Jump to content
blacter

Strangers showing up on my Shared computers list

Recommended Posts

One of Leopard's cool features is how the sidebar neatly lists shared computers. We'll I looked at that neat list the other night and saw a couple of shared computers that weren't part of our home network.

 

Very puzzling, I thought, especially since we're behind a router. So I did a search and came across this thread on the Apple Discussion Forums.

 

Others were seeing the same thing and someone who seemed to know what he was talking about said that this phenomenon is to be expected if your ISP is a cable company since all the subscribers are essentially part of a common Wide Area Network.

 

Could that be true? If so, why don't I see hundreds of computers instead of just two or three. Any, most to the point, should I be concerned that those cable neighbors can mess with my stuff?

 

Thanks, guys.

 

...Barry

Edited by blacter

Share this post


Link to post
Share on other sites
One of Leopard's cool features is how the sidebar neatly lists shared computers. We'll I looked at that neat list the other night and saw a couple of shared computers that weren't part of our home network.

 

Very puzzling, I thought, especially since we're behind a router. So I did a search and came across this thread on the Apple Discussion Forums.

 

Others were seeing the same thing and someone who seemed to know what he was talking about said that this phenomenon is to be expected if your ISP is a cable company since all the subscribers are essentially part of a common Wide Area Network.

 

Could that be true? If so, why don't I see hundreds of computers instead of just two or three. Any, most to the point, should I be concerned that those cable neighbors can mess with my stuff?

 

Thanks, guys.

 

...Barry

 

I'm not familiar with the specifics, but I would suspect that you are seeing those machines on the same "subnet" as your computer. Features like this tend to rely on broadcasting of UDP packets to see what's out there listening. Depending on how your cable company allocates individual homes to subnets and how many of those homes have a computer running at any particular time, that could result in a relatively small number of computers showing up at any time.

 

Without being sure of what's going on, it does seem possible that outsiders could get into your system using UDP-based protocols. It's unlikely that they'd be able to see files, but I'm not familiar enough with the different protocols to be sure.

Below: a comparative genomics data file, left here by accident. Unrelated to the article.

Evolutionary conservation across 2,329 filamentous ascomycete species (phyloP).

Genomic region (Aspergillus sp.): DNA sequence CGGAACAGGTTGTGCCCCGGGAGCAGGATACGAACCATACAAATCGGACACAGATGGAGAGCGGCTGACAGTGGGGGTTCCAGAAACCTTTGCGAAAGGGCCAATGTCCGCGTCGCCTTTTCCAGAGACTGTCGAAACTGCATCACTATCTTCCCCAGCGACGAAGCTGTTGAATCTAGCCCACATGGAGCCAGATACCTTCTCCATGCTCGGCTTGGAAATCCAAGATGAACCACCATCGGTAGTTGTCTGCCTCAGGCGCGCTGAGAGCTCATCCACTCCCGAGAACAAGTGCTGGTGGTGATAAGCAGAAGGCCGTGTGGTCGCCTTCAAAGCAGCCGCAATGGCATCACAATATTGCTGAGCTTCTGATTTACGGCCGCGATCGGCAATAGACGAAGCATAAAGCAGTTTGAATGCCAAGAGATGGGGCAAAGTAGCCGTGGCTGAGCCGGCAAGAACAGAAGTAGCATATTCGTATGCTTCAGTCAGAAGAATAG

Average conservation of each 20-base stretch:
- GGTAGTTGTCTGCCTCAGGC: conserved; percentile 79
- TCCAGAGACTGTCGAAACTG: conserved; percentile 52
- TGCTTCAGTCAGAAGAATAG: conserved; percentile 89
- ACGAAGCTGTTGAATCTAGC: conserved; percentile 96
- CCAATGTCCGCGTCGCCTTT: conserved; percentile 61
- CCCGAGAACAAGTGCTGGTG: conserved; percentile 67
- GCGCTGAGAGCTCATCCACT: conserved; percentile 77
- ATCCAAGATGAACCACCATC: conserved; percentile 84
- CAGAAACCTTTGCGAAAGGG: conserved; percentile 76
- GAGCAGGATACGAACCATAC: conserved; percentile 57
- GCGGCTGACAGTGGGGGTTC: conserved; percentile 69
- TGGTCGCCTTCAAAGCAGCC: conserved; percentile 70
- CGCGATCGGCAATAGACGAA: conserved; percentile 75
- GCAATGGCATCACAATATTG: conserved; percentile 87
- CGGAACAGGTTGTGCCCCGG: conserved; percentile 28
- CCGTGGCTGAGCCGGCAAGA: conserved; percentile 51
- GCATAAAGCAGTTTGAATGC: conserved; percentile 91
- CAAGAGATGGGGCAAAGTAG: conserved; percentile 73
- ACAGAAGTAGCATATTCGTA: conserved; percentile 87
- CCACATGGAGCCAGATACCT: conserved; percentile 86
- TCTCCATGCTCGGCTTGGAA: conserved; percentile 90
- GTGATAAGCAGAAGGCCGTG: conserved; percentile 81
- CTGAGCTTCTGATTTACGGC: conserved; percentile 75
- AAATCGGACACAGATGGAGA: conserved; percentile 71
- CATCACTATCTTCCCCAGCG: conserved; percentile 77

I've never noticed this problem in my neighborhood, and I know that lots of us have comcast cable. I'm curious about why it would happen for you and not for me.

 

What kind of router are using? I wonder if there are certain router settings that make a difference.

 

- Tim

Share this post


Link to post
Share on other sites
I'm not familiar with the specifics, but I would suspect that you are seeing those machines on the same "subnet" as your computer. Features like this tend to rely on broadcasting of UDP packets to see what's out there listening. Depending on how your cable company allocates individual homes to subnets and how many of those homes have a computer running at any particular time, that could result in a relatively small number of computers showing up at any time.

 

Without being sure of what's going on, it does seem possible that outsiders could get into your system using UDP-based protocols. It's unlikely that they'd be able to see files, but I'm not familiar enough with the different protocols to be sure.

 

I've never noticed this problem in my neighborhood, and I know that lots of us have comcast cable. I'm curious about why it would happen for you and not for me.

 

What kind of router are using? I wonder if there are certain router settings that make a difference.

 

- Tim

 

Thanks, Tim. Very interesting. Our cable provider is a small local outfit in Bend, Oregon. Given how much trouble they had installing a cable card in my Tivo, I wouldn't be surprised if they didn't have all the settings quite right in their system. I actually replaced an old Linksys router in an attempt to fix this problem. The new one is a fancy D-Link DGL-4100. It didn't fix the problem (but made my web browsing noticeably snappier).

 

...Barry

Share this post


Link to post
Share on other sites

Not having Leopard, I don't even know if this is what is supposed to happen, but can you click on their computers and 'look' at them?

Share this post